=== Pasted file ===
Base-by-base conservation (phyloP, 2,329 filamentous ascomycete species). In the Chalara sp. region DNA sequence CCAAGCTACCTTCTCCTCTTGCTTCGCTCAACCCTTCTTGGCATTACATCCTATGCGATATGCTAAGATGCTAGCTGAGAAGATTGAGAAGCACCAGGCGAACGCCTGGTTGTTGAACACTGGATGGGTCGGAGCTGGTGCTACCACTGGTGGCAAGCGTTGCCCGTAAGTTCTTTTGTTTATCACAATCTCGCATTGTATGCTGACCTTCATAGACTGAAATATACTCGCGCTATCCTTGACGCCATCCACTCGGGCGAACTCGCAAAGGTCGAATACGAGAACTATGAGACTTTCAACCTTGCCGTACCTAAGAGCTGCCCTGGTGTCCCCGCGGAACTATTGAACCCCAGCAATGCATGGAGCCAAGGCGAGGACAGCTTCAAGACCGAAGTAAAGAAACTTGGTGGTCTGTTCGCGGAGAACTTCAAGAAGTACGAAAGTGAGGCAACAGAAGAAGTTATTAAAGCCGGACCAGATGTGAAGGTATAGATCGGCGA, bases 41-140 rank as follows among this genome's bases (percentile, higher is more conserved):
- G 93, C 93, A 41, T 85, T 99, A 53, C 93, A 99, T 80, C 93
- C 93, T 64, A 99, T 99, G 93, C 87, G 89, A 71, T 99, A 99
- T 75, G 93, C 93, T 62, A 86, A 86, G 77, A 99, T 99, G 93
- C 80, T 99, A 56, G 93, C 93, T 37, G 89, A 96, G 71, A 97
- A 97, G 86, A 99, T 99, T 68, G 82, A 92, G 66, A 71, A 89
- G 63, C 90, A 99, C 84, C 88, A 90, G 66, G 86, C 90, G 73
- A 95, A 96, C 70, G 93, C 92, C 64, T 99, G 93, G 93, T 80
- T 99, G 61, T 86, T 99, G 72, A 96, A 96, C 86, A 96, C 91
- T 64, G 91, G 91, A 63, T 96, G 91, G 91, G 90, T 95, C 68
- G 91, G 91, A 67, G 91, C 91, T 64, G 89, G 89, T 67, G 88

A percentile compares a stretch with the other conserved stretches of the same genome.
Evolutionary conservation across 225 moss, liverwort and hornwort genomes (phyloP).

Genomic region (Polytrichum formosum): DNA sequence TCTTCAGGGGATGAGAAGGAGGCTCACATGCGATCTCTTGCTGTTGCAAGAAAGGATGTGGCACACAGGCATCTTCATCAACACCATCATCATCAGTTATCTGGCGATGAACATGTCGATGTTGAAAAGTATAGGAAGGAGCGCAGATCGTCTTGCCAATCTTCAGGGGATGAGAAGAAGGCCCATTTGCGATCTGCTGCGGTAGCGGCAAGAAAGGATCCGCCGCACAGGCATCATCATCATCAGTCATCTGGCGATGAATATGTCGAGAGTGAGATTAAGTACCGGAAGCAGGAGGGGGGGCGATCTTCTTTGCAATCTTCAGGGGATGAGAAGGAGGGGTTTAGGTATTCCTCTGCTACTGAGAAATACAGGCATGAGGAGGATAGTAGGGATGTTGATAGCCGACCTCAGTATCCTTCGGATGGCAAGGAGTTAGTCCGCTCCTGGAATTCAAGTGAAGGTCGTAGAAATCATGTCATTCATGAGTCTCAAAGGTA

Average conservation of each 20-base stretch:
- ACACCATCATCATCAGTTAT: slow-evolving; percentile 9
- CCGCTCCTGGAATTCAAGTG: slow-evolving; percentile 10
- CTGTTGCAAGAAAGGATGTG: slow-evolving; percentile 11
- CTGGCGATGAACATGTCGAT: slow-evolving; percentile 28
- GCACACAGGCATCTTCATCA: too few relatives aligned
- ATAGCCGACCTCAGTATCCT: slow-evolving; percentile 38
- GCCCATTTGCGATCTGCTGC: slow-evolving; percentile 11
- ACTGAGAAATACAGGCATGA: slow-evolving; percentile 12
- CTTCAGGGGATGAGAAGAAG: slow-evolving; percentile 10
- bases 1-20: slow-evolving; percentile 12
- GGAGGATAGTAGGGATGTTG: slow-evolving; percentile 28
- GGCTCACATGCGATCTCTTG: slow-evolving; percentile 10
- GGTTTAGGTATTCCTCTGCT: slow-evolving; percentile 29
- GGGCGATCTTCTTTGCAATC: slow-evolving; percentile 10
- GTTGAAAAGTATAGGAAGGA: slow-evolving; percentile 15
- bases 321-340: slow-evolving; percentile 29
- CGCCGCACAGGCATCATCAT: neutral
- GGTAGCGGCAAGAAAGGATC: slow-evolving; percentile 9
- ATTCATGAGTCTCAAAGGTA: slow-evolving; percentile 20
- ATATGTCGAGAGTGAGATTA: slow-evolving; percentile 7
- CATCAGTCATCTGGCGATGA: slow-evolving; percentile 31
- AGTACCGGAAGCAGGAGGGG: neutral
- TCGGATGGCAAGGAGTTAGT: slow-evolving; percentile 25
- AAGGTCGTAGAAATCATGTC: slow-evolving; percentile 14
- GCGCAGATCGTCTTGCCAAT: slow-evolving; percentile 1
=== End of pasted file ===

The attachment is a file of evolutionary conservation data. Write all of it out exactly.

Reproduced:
Base-by-base conservation (phyloP, 2,329 filamentous ascomycete species). In the Chalara sp. region DNA sequence CCAAGCTACCTTCTCCTCTTGCTTCGCTCAACCCTTCTTGGCATTACATCCTATGCGATATGCTAAGATGCTAGCTGAGAAGATTGAGAAGCACCAGGCGAACGCCTGGTTGTTGAACACTGGATGGGTCGGAGCTGGTGCTACCACTGGTGGCAAGCGTTGCCCGTAAGTTCTTTTGTTTATCACAATCTCGCATTGTATGCTGACCTTCATAGACTGAAATATACTCGCGCTATCCTTGACGCCATCCACTCGGGCGAACTCGCAAAGGTCGAATACGAGAACTATGAGACTTTCAACCTTGCCGTACCTAAGAGCTGCCCTGGTGTCCCCGCGGAACTATTGAACCCCAGCAATGCATGGAGCCAAGGCGAGGACAGCTTCAAGACCGAAGTAAAGAAACTTGGTGGTCTGTTCGCGGAGAACTTCAAGAAGTACGAAAGTGAGGCAACAGAAGAAGTTATTAAAGCCGGACCAGATGTGAAGGTATAGATCGGCGA, bases 41-140 rank as follows among this genome's bases (percentile, higher is more conserved):
- G 93, C 93, A 41, T 85, T 99, A 53, C 93, A 99, T 80, C 93
- C 93, T 64, A 99, T 99, G 93, C 87, G 89, A 71, T 99, A 99
- T 75, G 93, C 93, T 62, A 86, A 86, G 77, A 99, T 99, G 93
- C 80, T 99, A 56, G 93, C 93, T 37, G 89, A 96, G 71, A 97
- A 97, G 86, A 99, T 99, T 68, G 82, A 92, G 66, A 71, A 89
- G 63, C 90, A 99, C 84, C 88, A 90, G 66, G 86, C 90, G 73
- A 95, A 96, C 70, G 93, C 92, C 64, T 99, G 93, G 93, T 80
- T 99, G 61, T 86, T 99, G 72, A 96, A 96, C 86, A 96, C 91
- T 64, G 91, G 91, A 63, T 96, G 91, G 91, G 90, T 95, C 68
- G 91, G 91, A 67, G 91, C 91, T 64, G 89, G 89, T 67, G 88

A percentile compares a stretch with the other conserved stretches of the same genome.
Evolutionary conservation across 225 moss, liverwort and hornwort genomes (phyloP).

Genomic region (Polytrichum formosum): DNA sequence TCTTCAGGGGATGAGAAGGAGGCTCACATGCGATCTCTTGCTGTTGCAAGAAAGGATGTGGCACACAGGCATCTTCATCAACACCATCATCATCAGTTATCTGGCGATGAACATGTCGATGTTGAAAAGTATAGGAAGGAGCGCAGATCGTCTTGCCAATCTTCAGGGGATGAGAAGAAGGCCCATTTGCGATCTGCTGCGGTAGCGGCAAGAAAGGATCCGCCGCACAGGCATCATCATCATCAGTCATCTGGCGATGAATATGTCGAGAGTGAGATTAAGTACCGGAAGCAGGAGGGGGGGCGATCTTCTTTGCAATCTTCAGGGGATGAGAAGGAGGGGTTTAGGTATTCCTCTGCTACTGAGAAATACAGGCATGAGGAGGATAGTAGGGATGTTGATAGCCGACCTCAGTATCCTTCGGATGGCAAGGAGTTAGTCCGCTCCTGGAATTCAAGTGAAGGTCGTAGAAATCATGTCATTCATGAGTCTCAAAGGTA

Average conservation of each 20-base stretch:
- ACACCATCATCATCAGTTAT: slow-evolving; percentile 9
- CCGCTCCTGGAATTCAAGTG: slow-evolving; percentile 10
- CTGTTGCAAGAAAGGATGTG: slow-evolving; percentile 11
- CTGGCGATGAACATGTCGAT: slow-evolving; percentile 28
- GCACACAGGCATCTTCATCA: too few relatives aligned
- ATAGCCGACCTCAGTATCCT: slow-evolving; percentile 38
- GCCCATTTGCGATCTGCTGC: slow-evolving; percentile 11
- ACTGAGAAATACAGGCATGA: slow-evolving; percentile 12
- CTTCAGGGGATGAGAAGAAG: slow-evolving; percentile 10
- bases 1-20: slow-evolving; percentile 12
- GGAGGATAGTAGGGATGTTG: slow-evolving; percentile 28
- GGCTCACATGCGATCTCTTG: slow-evolving; percentile 10
- GGTTTAGGTATTCCTCTGCT: slow-evolving; percentile 29
- GGGCGATCTTCTTTGCAATC: slow-evolving; percentile 10
- GTTGAAAAGTATAGGAAGGA: slow-evolving; percentile 15
- bases 321-340: slow-evolving; percentile 29
- CGCCGCACAGGCATCATCAT: neutral
- GGTAGCGGCAAGAAAGGATC: slow-evolving; percentile 9
- ATTCATGAGTCTCAAAGGTA: slow-evolving; percentile 20
- ATATGTCGAGAGTGAGATTA: slow-evolving; percentile 7
- CATCAGTCATCTGGCGATGA: slow-evolving; percentile 31
- AGTACCGGAAGCAGGAGGGG: neutral
- TCGGATGGCAAGGAGTTAGT: slow-evolving; percentile 25
- AAGGTCGTAGAAATCATGTC: slow-evolving; percentile 14
- GCGCAGATCGTCTTGCCAAT: slow-evolving; percentile 1